Georgia became the first country to recognize 19th century massacre and deportations of Circassians by the Tsarist Russia in the northwest Caucasus as “genocide”.
The Georgian Parliament passed on May 20 with 90 votes to 0 a resolution saying that "pre-planned" mass killings of the Circassians by the Tsarist Russia in second half of 19th century, accompanied by "deliberate famine and epidemics", should be recognized as "genocide" and those deported during those events from their homeland, should be recognized as "refugees."
“This [decision] is not directed against the Russian people,” Giorgi Gabashvili, a senior ruling party lawmaker, said during the discussion of the draft at the parliamentary session on May 20.
“The Russian people should not be permanently living under the burden imposed on them by their leaders in the 19th century, 20th century and 21st century,” he added.
Another senior ruling party lawmaker Givi Targamadze said that the Parliament should also consider “situation surrounding other peoples” of the North Caucasus.
“This process will lead us to a powerful and a significant Caucasian unity,” MP Givi Targamadze, who chairs parliamentary committee for defense and security, said.
The only lawmaker who spoke against of the resolution during the parliamentary debates on May 20 was MP Jondi Bagaturia, who said that although “it is impossible not to show solidarity towards the Circassian people,” emotions should be put aside.
“Will not it look unfair in respect of Armenians?” MP Bagaturia said, referring to multiple requests from Georgia’s Armenian community to recognize the massacre of Armenians in Ottoman Empire as genocide. Such appeals, made by the Armenian community almost every year in April, remain unheeded by the Georgian lawmakers.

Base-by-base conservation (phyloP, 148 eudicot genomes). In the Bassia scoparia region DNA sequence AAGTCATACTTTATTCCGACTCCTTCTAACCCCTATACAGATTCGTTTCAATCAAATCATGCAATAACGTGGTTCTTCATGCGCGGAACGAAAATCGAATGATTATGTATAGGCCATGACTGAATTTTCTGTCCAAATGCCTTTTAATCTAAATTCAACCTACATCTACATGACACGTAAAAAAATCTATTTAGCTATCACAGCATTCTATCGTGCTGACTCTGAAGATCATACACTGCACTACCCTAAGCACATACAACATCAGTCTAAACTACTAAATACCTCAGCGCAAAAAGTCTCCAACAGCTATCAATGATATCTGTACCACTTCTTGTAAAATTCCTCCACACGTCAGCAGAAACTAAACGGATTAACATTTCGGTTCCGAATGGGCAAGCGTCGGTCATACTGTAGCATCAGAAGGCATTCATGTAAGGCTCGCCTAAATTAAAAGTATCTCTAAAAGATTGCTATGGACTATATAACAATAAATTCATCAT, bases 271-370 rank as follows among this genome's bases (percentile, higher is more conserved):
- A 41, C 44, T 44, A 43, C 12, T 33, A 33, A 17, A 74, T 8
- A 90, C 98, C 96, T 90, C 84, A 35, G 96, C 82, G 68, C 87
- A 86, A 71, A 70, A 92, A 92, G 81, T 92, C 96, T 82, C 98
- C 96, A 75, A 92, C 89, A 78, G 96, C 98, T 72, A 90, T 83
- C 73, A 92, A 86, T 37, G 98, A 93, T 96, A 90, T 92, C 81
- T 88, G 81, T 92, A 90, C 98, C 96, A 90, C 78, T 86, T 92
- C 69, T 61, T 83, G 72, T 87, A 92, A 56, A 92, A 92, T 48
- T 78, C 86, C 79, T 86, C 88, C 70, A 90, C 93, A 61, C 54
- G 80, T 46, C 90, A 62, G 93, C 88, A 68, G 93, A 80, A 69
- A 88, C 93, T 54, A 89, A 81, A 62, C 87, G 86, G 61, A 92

A lawmaker from the ruling party, Nugzar Tsiklauri, who chairs parliamentary committee for diaspora and Caucasian issues, responded that linking these two issues was inappropriate. He said that Armenia and Turkey, “Georgia’s two friendly nations”, would address differences in the process of “a positive dialogue”. He said that Georgia’s meddling in this process would mean “playing unclear and unjustified role.”
Christian-Democratic Movement (CDM), which is a leading party in the parliamentary minority group, did not voice its position during the debates. MP Giorgi Akhvlediani of CDM told Civil.ge after the vote that his party abstained from voting because the decision was taken too hastily and the decision might be inappropriate from the political point of view.
The ruling party lawmakers first announced about the intention to consider possibly of recognizing mass killings of Circassians as genocide in April, 2010. The announcement was made a month after Tbilisi hosted a conference, Hidden Nations, Enduring Crimes: The Circassians & the Peoples of the North Caucasus Between Past and Future. The conference was organized by Washington-based Jamestown Foundation and Tbilisi-based Ilia State University’s International School for Caucasus Studies with the participants including, among others, representatives of Circassian diaspora.
At the end of the conference, on March 21, 2010 participants made an appeal to the Georgian Parliament requesting to recognize deportations and massacre of Circassians more than a century ago as genocide.